Friday, January 14, 2011

Review - Beyond The Metronome

Drummer and author Malcolm "Mac" Santiago was very kind to forward me a copy of his latest book entitled "Beyond The Metronome: Becoming an Inchronus Musician".

Santiago defines the term "Inchronus" as the following:

in•chro•nous (ĭnʹ krôn- s) adj. Exhibiting an ability to play rhythm accurately in steady time without the aid of a metronome, recorded music, or other musicians . . . what many experienced musicians refer to as your internal clock.

Once I read his definition and introduction and understood that his book was about the topic of TIME, I was immediately interested and caught my attention. Developing a good sense and understanding of TIME should be a priority for any musician (not just drummers) of any style. Dealing with rhythm, and the issue of TIME specifically, is often accepted however how it is to be taught effectively and implemented often remains a mystery for many students and teachers of the music. Many people recognize the importance of having good TIME but when it comes to explaining how to teach that concept, many often just say "play along with a metronome" or shrug their shoulders. Well, there is obviously more to the science of musical time than simply playing along to a steady click and drummer/author Mac Santiago has developed a very interesting method and set of philosophies to help develop, specifically, a musician's "inner clock" and further one's feeling of TIME at a deeper, more personal level rather than simply being able to follow along with a click or metronome (but of course that's certainly that's part of it as well).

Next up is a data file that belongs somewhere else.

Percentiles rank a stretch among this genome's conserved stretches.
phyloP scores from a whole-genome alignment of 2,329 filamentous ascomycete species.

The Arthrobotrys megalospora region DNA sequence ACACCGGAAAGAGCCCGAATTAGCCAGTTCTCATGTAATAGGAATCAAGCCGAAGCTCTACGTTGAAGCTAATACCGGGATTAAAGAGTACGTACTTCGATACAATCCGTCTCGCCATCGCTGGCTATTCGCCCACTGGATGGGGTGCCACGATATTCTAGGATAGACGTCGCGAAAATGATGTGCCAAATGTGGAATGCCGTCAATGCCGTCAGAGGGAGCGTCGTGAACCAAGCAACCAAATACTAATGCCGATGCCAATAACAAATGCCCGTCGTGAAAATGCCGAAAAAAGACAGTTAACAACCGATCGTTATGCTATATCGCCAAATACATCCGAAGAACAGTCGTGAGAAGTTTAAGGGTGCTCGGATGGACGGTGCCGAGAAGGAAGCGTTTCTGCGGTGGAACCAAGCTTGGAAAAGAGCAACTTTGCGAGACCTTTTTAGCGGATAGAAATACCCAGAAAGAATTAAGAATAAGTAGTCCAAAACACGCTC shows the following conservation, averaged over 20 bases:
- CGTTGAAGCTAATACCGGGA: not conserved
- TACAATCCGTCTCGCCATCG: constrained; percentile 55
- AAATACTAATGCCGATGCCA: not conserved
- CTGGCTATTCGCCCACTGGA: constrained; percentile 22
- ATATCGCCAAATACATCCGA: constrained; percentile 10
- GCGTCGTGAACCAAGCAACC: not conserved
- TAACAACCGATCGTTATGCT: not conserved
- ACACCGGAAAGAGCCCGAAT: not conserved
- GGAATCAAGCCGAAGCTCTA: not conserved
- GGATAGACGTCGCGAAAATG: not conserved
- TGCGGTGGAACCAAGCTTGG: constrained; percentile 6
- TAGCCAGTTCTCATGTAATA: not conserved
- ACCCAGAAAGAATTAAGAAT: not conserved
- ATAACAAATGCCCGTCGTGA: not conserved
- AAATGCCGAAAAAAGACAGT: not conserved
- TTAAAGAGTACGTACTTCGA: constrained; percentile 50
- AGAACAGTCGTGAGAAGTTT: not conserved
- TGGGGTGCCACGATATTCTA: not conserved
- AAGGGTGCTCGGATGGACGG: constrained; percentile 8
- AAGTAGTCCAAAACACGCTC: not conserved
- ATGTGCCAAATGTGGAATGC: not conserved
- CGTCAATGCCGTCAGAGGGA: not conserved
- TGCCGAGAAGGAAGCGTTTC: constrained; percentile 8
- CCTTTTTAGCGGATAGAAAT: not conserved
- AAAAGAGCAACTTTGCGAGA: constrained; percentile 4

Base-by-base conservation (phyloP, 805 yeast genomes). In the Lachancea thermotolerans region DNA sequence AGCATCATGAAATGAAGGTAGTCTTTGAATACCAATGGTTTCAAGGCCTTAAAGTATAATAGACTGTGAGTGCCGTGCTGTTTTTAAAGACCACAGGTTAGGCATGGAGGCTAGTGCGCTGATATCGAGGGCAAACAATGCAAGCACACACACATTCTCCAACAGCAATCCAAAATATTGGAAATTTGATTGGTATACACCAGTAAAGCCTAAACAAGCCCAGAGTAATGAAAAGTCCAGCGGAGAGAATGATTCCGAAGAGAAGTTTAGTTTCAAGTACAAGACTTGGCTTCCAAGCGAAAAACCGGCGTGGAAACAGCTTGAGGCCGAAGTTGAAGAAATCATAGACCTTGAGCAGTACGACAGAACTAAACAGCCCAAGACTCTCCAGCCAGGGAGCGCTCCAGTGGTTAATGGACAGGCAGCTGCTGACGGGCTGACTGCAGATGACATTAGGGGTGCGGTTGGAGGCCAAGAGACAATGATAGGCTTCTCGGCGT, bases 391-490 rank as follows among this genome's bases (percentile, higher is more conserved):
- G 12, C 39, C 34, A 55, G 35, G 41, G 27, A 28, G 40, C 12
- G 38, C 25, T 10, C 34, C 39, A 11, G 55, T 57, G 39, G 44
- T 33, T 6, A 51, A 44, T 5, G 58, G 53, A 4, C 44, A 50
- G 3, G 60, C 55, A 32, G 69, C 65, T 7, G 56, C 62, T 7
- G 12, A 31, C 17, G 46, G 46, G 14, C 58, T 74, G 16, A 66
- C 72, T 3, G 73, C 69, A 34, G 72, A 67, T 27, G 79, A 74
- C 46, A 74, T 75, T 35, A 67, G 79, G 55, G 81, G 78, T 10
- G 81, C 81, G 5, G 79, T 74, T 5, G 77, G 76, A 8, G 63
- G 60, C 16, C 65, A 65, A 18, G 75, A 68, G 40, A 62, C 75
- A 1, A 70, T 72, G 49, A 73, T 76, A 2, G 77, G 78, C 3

The book includes a CD containing .mp3's of various metronomic "click" exercises and routines at different tempos, all developed with the aim of improving one's sense of internal time. The overall goal of this book is to help us develop a strong personal sense of time without relying too much on external references. The author has done this by focusing on working with recorded click tracks designed to force one to rely on there own personal clock. For example, by working with "elongated" click tracks (click tracks where the subdivision gradually changes from quarter notes to half notes, to whole notes, etc.) and "diminished" tracks (where the pulse remains constant however the volume gradually decreases) one is required to shed any rhythmic insecurities one might have in order to properly execute a particular exercise and concept. Challenging stuff indeed !

The book is divided into two parts: Part One "The Tools of Inchronation" and Part Two "Concepts and Applications" and all the chapters use the extensive accompanying click track exercises contained on the CD.

The first part "Tools of Inchronation" deals with what Santiago describes as "concepts and exercises to help you get a deeper understanding of what steady time feels like - recognizing it, internalizing it, and finally creating it in the manner of your choosing" and the second part "Concepts and Applications" deals with "some real-life experiences that every musician goes through when exploring rhythm and tempo".

Between Santiago's well thought out explanations and philosophies of our relationship to the concepts of pulse, rhythmic subdivisions, etc. and the technical click exercises contained on the CD, this is overall an excellent resource to invest some time in if you are serious about furthering your personal relationship to TIME and rhythm.

You can find further information regarding this unique approach and resource to developing your sense of time here:

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